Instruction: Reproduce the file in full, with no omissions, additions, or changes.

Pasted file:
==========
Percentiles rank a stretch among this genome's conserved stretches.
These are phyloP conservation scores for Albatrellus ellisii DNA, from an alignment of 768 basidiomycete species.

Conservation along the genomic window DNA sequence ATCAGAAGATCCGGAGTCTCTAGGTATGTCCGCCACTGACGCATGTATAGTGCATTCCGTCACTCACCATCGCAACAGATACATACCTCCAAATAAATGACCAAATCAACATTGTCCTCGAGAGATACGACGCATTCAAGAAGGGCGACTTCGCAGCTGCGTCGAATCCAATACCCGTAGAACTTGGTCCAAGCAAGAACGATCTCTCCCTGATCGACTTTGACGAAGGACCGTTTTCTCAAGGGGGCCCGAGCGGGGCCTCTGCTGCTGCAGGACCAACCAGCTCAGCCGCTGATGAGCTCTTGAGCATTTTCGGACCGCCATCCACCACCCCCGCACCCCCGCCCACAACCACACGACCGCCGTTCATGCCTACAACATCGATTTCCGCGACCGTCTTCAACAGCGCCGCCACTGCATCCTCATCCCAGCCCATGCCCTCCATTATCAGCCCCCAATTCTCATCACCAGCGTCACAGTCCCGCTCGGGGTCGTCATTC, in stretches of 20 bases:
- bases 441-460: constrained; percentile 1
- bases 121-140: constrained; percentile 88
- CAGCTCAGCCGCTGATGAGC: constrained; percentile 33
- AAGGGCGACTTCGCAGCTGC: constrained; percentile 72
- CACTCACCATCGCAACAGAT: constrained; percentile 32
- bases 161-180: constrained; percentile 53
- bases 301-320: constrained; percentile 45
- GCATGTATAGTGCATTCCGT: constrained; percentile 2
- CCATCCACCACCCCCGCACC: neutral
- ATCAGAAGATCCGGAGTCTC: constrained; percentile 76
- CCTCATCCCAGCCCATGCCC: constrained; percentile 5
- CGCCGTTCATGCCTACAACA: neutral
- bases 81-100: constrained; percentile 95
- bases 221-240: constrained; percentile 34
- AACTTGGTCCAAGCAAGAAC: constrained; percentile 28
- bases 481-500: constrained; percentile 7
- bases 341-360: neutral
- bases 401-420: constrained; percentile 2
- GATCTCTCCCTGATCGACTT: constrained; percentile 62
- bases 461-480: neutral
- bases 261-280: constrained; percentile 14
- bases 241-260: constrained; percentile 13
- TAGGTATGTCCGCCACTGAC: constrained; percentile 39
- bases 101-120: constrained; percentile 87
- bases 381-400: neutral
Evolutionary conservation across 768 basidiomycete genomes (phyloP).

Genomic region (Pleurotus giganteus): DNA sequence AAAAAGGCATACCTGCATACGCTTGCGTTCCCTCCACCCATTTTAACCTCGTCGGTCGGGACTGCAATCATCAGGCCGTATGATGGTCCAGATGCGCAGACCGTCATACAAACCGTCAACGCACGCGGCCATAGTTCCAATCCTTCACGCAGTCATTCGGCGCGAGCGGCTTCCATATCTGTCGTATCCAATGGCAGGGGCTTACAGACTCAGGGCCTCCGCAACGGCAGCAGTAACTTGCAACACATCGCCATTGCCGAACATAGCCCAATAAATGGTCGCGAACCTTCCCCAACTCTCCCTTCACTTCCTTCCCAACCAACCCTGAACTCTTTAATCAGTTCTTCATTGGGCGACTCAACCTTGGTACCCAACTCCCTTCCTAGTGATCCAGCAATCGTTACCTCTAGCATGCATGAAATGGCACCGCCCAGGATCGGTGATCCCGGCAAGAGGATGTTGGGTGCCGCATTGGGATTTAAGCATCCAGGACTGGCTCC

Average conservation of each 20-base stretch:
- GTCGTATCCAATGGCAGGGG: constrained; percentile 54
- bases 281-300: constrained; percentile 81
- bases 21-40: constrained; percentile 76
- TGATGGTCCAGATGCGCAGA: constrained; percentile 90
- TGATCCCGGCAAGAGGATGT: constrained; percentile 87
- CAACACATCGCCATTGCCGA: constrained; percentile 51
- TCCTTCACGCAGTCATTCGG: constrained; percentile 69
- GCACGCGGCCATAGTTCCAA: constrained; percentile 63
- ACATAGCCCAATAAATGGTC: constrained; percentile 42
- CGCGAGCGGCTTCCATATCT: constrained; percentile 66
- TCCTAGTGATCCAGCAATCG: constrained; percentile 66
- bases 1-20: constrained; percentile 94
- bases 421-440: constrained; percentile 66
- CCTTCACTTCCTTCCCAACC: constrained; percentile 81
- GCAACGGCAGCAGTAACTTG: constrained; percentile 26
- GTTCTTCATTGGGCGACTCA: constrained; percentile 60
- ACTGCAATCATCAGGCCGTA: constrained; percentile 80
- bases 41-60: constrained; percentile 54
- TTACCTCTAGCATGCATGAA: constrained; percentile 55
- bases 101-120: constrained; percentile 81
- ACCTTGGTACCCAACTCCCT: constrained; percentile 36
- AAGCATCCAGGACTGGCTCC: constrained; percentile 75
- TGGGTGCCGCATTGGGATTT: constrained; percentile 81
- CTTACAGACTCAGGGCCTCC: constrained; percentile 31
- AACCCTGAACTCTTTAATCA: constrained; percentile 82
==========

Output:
Percentiles rank a stretch among this genome's conserved stretches.
These are phyloP conservation scores for Albatrellus ellisii DNA, from an alignment of 768 basidiomycete species.

Conservation along the genomic window DNA sequence ATCAGAAGATCCGGAGTCTCTAGGTATGTCCGCCACTGACGCATGTATAGTGCATTCCGTCACTCACCATCGCAACAGATACATACCTCCAAATAAATGACCAAATCAACATTGTCCTCGAGAGATACGACGCATTCAAGAAGGGCGACTTCGCAGCTGCGTCGAATCCAATACCCGTAGAACTTGGTCCAAGCAAGAACGATCTCTCCCTGATCGACTTTGACGAAGGACCGTTTTCTCAAGGGGGCCCGAGCGGGGCCTCTGCTGCTGCAGGACCAACCAGCTCAGCCGCTGATGAGCTCTTGAGCATTTTCGGACCGCCATCCACCACCCCCGCACCCCCGCCCACAACCACACGACCGCCGTTCATGCCTACAACATCGATTTCCGCGACCGTCTTCAACAGCGCCGCCACTGCATCCTCATCCCAGCCCATGCCCTCCATTATCAGCCCCCAATTCTCATCACCAGCGTCACAGTCCCGCTCGGGGTCGTCATTC, in stretches of 20 bases:
- bases 441-460: constrained; percentile 1
- bases 121-140: constrained; percentile 88
- CAGCTCAGCCGCTGATGAGC: constrained; percentile 33
- AAGGGCGACTTCGCAGCTGC: constrained; percentile 72
- CACTCACCATCGCAACAGAT: constrained; percentile 32
- bases 161-180: constrained; percentile 53
- bases 301-320: constrained; percentile 45
- GCATGTATAGTGCATTCCGT: constrained; percentile 2
- CCATCCACCACCCCCGCACC: neutral
- ATCAGAAGATCCGGAGTCTC: constrained; percentile 76
- CCTCATCCCAGCCCATGCCC: constrained; percentile 5
- CGCCGTTCATGCCTACAACA: neutral
- bases 81-100: constrained; percentile 95
- bases 221-240: constrained; percentile 34
- AACTTGGTCCAAGCAAGAAC: constrained; percentile 28
- bases 481-500: constrained; percentile 7
- bases 341-360: neutral
- bases 401-420: constrained; percentile 2
- GATCTCTCCCTGATCGACTT: constrained; percentile 62
- bases 461-480: neutral
- bases 261-280: constrained; percentile 14
- bases 241-260: constrained; percentile 13
- TAGGTATGTCCGCCACTGAC: constrained; percentile 39
- bases 101-120: constrained; percentile 87
- bases 381-400: neutral
Evolutionary conservation across 768 basidiomycete genomes (phyloP).

Genomic region (Pleurotus giganteus): DNA sequence AAAAAGGCATACCTGCATACGCTTGCGTTCCCTCCACCCATTTTAACCTCGTCGGTCGGGACTGCAATCATCAGGCCGTATGATGGTCCAGATGCGCAGACCGTCATACAAACCGTCAACGCACGCGGCCATAGTTCCAATCCTTCACGCAGTCATTCGGCGCGAGCGGCTTCCATATCTGTCGTATCCAATGGCAGGGGCTTACAGACTCAGGGCCTCCGCAACGGCAGCAGTAACTTGCAACACATCGCCATTGCCGAACATAGCCCAATAAATGGTCGCGAACCTTCCCCAACTCTCCCTTCACTTCCTTCCCAACCAACCCTGAACTCTTTAATCAGTTCTTCATTGGGCGACTCAACCTTGGTACCCAACTCCCTTCCTAGTGATCCAGCAATCGTTACCTCTAGCATGCATGAAATGGCACCGCCCAGGATCGGTGATCCCGGCAAGAGGATGTTGGGTGCCGCATTGGGATTTAAGCATCCAGGACTGGCTCC

Average conservation of each 20-base stretch:
- GTCGTATCCAATGGCAGGGG: constrained; percentile 54
- bases 281-300: constrained; percentile 81
- bases 21-40: constrained; percentile 76
- TGATGGTCCAGATGCGCAGA: constrained; percentile 90
- TGATCCCGGCAAGAGGATGT: constrained; percentile 87
- CAACACATCGCCATTGCCGA: constrained; percentile 51
- TCCTTCACGCAGTCATTCGG: constrained; percentile 69
- GCACGCGGCCATAGTTCCAA: constrained; percentile 63
- ACATAGCCCAATAAATGGTC: constrained; percentile 42
- CGCGAGCGGCTTCCATATCT: constrained; percentile 66
- TCCTAGTGATCCAGCAATCG: constrained; percentile 66
- bases 1-20: constrained; percentile 94
- bases 421-440: constrained; percentile 66
- CCTTCACTTCCTTCCCAACC: constrained; percentile 81
- GCAACGGCAGCAGTAACTTG: constrained; percentile 26
- GTTCTTCATTGGGCGACTCA: constrained; percentile 60
- ACTGCAATCATCAGGCCGTA: constrained; percentile 80
- bases 41-60: constrained; percentile 54
- TTACCTCTAGCATGCATGAA: constrained; percentile 55
- bases 101-120: constrained; percentile 81
- ACCTTGGTACCCAACTCCCT: constrained; percentile 36
- AAGCATCCAGGACTGGCTCC: constrained; percentile 75
- TGGGTGCCGCATTGGGATTT: constrained; percentile 81
- CTTACAGACTCAGGGCCTCC: constrained; percentile 31
- AACCCTGAACTCTTTAATCA: constrained; percentile 82